Meters turn parking spots into bonanza
Solar-powered sidewalk sentries kick up city's intake by 45 percent
Portland's new SmartMeters are proving pretty smart when it comes to collecting money.
The solar-powered parking meters popping up around town since last fall have helped spur a 45 percent increase in the average daily revenue generated by each metered downtown parking space.
'They're up,' said Ellis McCoy, the city's parking operations manager. 'But it doesn't surprise me. All the states using this technology have seen an increase in collections.'
SmartMeters are the new green towers replacing many of the old coin-operated meters around downtown, a process that officials say will save the city money. SmartMeters take credit cards and soon will accept city-issued debit cards.
In the five-month period ending Jan. 31, each of Portland's metered parking spaces generated an average of $5.96 a day, up from $4.12 over the same period a year earlier.
Why? Well, first there's far less downtime for the new meters. The coin-operated machines were more prone to break down, which took them out of service Ñ a delight to drivers that came at a cost to city coffers.
An expected drop in parking citations hasn't materialized. The numbers show citations up slightly citywide, from 101,000 to 104,000, in the six-month period ending January 2003.
Portland started installing the meters last September, and it now administers 1,080 of the 6,100 spaces in the downtown core. Ultimately, the SmartMeters will replace all of the old downtown meters when there are at least three spaces in a block. Where there are only one or two spaces, the old machines will remain.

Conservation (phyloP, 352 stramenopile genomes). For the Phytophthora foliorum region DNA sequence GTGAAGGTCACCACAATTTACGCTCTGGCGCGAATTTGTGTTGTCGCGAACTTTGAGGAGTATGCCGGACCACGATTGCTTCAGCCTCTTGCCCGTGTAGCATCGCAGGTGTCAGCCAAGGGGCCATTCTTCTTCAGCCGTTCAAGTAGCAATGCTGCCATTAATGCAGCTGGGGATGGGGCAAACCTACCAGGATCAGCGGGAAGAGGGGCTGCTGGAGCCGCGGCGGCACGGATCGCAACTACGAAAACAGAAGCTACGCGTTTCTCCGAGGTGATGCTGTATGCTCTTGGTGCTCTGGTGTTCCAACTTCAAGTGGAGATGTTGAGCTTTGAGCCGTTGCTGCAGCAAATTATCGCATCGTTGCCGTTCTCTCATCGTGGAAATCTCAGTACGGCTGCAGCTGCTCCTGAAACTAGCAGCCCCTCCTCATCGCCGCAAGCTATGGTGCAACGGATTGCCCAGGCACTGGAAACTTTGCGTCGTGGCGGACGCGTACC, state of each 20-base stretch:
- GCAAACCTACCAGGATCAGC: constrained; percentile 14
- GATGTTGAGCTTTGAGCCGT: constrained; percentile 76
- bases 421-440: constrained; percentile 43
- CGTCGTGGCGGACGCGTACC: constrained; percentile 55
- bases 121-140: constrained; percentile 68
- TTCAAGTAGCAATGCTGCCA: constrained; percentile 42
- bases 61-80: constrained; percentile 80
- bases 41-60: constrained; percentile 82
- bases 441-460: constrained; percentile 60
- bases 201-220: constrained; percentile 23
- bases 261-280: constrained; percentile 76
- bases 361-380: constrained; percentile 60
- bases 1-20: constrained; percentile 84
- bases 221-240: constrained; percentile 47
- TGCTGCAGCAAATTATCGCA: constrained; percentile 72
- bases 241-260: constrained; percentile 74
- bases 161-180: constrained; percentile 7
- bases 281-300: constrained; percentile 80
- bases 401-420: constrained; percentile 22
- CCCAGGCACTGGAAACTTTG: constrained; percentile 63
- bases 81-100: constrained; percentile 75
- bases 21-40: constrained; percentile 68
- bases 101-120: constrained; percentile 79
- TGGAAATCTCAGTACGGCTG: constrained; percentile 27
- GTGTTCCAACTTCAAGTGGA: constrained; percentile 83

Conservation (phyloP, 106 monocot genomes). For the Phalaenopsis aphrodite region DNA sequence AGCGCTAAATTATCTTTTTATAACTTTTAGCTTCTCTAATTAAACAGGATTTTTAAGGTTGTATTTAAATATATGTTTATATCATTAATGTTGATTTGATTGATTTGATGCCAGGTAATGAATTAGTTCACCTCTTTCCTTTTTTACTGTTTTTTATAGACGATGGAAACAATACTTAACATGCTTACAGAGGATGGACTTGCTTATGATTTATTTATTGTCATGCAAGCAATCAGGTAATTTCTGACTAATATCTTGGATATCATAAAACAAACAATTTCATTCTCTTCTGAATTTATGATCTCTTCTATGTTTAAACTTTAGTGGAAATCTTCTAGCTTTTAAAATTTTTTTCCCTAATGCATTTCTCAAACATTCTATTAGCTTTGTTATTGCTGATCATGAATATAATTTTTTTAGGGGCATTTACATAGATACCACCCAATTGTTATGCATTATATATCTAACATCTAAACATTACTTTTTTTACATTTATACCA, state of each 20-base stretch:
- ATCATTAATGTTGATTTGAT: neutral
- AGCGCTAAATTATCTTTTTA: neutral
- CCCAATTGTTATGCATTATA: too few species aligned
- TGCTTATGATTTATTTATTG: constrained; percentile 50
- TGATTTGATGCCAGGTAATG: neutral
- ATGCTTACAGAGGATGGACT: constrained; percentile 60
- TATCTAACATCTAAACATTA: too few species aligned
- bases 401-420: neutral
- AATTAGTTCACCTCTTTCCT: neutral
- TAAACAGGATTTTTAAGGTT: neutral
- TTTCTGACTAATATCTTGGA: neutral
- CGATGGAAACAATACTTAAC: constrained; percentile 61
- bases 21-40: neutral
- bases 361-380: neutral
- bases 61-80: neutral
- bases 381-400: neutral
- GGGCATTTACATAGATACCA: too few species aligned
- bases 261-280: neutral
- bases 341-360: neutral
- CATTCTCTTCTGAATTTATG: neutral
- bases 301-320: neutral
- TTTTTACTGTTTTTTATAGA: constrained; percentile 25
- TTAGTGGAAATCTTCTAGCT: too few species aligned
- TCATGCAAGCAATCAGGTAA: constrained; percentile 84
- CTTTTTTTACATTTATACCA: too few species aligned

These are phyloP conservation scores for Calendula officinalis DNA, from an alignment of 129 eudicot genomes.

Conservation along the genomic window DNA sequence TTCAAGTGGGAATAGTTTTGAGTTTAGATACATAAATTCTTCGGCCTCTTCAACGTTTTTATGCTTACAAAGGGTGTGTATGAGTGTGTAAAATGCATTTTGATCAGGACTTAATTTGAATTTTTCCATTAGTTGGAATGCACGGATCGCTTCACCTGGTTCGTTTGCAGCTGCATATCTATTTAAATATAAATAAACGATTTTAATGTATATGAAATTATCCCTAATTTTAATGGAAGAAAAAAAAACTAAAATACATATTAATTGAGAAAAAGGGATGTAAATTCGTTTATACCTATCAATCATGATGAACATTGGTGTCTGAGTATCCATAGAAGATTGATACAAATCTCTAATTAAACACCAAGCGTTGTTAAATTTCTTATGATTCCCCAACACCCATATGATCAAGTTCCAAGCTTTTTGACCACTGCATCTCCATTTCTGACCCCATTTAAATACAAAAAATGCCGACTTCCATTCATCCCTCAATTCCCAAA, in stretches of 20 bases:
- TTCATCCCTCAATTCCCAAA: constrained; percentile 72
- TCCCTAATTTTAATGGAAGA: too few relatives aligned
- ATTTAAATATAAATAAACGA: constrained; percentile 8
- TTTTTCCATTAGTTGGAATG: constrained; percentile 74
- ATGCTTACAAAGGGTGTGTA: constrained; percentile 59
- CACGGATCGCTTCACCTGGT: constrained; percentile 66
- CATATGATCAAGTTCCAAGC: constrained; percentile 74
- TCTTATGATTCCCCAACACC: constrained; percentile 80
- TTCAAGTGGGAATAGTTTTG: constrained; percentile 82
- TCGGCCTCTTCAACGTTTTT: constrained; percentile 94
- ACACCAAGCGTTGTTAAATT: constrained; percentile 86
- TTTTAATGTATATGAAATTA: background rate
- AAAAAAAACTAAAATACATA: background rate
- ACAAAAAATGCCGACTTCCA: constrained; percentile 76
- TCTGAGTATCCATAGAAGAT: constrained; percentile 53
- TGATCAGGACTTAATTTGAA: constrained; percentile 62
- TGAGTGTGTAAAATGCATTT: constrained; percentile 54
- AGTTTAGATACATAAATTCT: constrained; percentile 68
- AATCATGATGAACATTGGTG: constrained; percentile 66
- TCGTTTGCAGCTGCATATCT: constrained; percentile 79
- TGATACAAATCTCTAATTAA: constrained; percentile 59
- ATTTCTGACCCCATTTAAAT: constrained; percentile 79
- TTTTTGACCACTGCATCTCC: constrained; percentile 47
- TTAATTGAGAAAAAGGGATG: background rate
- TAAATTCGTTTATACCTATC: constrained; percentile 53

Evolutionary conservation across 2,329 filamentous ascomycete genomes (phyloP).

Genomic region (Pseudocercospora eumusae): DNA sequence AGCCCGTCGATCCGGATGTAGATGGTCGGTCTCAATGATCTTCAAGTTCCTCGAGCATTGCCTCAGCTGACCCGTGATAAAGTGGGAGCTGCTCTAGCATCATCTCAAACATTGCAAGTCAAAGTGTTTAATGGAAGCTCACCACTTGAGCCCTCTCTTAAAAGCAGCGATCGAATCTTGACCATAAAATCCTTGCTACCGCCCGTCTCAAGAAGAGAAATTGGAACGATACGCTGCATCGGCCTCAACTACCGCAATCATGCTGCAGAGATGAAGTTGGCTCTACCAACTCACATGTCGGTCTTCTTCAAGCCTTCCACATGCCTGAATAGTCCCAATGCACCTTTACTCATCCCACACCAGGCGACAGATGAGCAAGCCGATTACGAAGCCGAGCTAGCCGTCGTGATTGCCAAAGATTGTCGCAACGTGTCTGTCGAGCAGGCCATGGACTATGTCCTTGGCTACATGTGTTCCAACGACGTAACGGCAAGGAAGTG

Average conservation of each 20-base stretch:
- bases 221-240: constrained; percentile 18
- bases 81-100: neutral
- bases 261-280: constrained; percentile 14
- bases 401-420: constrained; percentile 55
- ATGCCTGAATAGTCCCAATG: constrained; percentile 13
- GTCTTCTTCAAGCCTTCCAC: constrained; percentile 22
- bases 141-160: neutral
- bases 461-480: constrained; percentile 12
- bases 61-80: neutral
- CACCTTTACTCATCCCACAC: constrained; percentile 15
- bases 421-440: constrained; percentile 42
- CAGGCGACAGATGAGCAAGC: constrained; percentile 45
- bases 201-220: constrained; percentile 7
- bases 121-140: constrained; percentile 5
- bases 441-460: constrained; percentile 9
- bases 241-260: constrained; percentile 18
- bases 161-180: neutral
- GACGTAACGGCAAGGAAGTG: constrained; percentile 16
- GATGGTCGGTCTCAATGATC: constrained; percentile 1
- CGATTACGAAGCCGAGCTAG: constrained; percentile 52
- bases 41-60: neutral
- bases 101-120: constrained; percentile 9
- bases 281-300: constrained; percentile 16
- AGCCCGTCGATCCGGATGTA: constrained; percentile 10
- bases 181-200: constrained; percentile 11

Public reaction generally has been good, city officials say. Early on, the city double-charged some credit cards, but the problem was detected within three days and the credit cards credited before any complaints were received, said Mary Volm, spokeswoman for the Portland Office of Transportation.
In addition, some motorists didn't understand at first how to use the self-adhesive receipt, which needs to be attached inside the window on the curb side. Some objected to walking down the block to the meter, and others complained that they no longer could take advantage of free time left on a meter. But the receipts from the new meters can be used at another meter Ñ mechanical or SmartMeter.
'You can go anywhere to any kind of meter and park for the rest of the time allotted on your receipt, for as long as the meter allows,' Volm said.
Some motorists are still uncomfortable with the new routine. Steve Berry of Northeast Portland said he doesn't like using a credit card and finds the process awkward.
'It took me a few minutes to figure it all out,' Berry said after parking his car on Southwest Third Avenue this week. 'The whole thing is unnecessarily complex.'
Use of credit cards, however, is more popular than city officials expected. A full 42 percent of the transactions involve credit or debit cards, far more than the 15 percent or 20 percent the city had expected to see in the early months.